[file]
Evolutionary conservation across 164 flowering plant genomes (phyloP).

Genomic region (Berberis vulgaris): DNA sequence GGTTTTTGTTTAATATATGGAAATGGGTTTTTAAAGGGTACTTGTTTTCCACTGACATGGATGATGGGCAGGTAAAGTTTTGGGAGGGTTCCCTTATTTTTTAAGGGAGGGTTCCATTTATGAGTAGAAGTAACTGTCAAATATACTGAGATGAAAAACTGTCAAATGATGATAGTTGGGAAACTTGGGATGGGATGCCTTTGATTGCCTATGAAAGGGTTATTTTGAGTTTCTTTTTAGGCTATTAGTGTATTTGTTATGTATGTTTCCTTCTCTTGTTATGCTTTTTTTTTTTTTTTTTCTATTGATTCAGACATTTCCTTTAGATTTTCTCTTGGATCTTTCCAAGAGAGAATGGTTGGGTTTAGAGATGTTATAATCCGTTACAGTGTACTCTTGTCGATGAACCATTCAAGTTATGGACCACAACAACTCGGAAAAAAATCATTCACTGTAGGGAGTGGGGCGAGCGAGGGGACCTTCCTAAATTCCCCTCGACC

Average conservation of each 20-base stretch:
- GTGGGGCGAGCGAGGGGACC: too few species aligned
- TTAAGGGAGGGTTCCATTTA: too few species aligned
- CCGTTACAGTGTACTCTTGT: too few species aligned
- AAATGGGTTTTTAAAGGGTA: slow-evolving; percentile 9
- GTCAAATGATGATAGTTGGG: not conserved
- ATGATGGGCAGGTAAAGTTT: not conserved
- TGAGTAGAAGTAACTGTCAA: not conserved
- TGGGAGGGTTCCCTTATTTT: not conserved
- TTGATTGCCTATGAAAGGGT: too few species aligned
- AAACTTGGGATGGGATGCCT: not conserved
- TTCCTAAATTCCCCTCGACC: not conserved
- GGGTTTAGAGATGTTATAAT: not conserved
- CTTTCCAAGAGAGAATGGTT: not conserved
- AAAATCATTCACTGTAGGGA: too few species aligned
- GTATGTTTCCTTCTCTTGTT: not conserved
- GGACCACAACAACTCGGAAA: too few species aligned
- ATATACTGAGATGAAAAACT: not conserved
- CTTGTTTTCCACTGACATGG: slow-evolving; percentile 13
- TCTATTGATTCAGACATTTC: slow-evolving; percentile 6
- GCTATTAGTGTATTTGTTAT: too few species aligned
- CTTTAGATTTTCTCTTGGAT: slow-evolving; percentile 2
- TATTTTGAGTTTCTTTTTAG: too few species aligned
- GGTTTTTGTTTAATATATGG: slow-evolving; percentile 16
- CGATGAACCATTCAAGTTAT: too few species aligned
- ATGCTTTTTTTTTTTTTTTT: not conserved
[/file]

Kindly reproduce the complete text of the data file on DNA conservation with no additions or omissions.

Evolutionary conservation across 164 flowering plant genomes (phyloP).

Genomic region (Berberis vulgaris): DNA sequence GGTTTTTGTTTAATATATGGAAATGGGTTTTTAAAGGGTACTTGTTTTCCACTGACATGGATGATGGGCAGGTAAAGTTTTGGGAGGGTTCCCTTATTTTTTAAGGGAGGGTTCCATTTATGAGTAGAAGTAACTGTCAAATATACTGAGATGAAAAACTGTCAAATGATGATAGTTGGGAAACTTGGGATGGGATGCCTTTGATTGCCTATGAAAGGGTTATTTTGAGTTTCTTTTTAGGCTATTAGTGTATTTGTTATGTATGTTTCCTTCTCTTGTTATGCTTTTTTTTTTTTTTTTTCTATTGATTCAGACATTTCCTTTAGATTTTCTCTTGGATCTTTCCAAGAGAGAATGGTTGGGTTTAGAGATGTTATAATCCGTTACAGTGTACTCTTGTCGATGAACCATTCAAGTTATGGACCACAACAACTCGGAAAAAAATCATTCACTGTAGGGAGTGGGGCGAGCGAGGGGACCTTCCTAAATTCCCCTCGACC

Average conservation of each 20-base stretch:
- GTGGGGCGAGCGAGGGGACC: too few species aligned
- TTAAGGGAGGGTTCCATTTA: too few species aligned
- CCGTTACAGTGTACTCTTGT: too few species aligned
- AAATGGGTTTTTAAAGGGTA: slow-evolving; percentile 9
- GTCAAATGATGATAGTTGGG: not conserved
- ATGATGGGCAGGTAAAGTTT: not conserved
- TGAGTAGAAGTAACTGTCAA: not conserved
- TGGGAGGGTTCCCTTATTTT: not conserved
- TTGATTGCCTATGAAAGGGT: too few species aligned
- AAACTTGGGATGGGATGCCT: not conserved
- TTCCTAAATTCCCCTCGACC: not conserved
- GGGTTTAGAGATGTTATAAT: not conserved
- CTTTCCAAGAGAGAATGGTT: not conserved
- AAAATCATTCACTGTAGGGA: too few species aligned
- GTATGTTTCCTTCTCTTGTT: not conserved
- GGACCACAACAACTCGGAAA: too few species aligned
- ATATACTGAGATGAAAAACT: not conserved
- CTTGTTTTCCACTGACATGG: slow-evolving; percentile 13
- TCTATTGATTCAGACATTTC: slow-evolving; percentile 6
- GCTATTAGTGTATTTGTTAT: too few species aligned
- CTTTAGATTTTCTCTTGGAT: slow-evolving; percentile 2
- TATTTTGAGTTTCTTTTTAG: too few species aligned
- GGTTTTTGTTTAATATATGG: slow-evolving; percentile 16
- CGATGAACCATTCAAGTTAT: too few species aligned
- ATGCTTTTTTTTTTTTTTTT: not conserved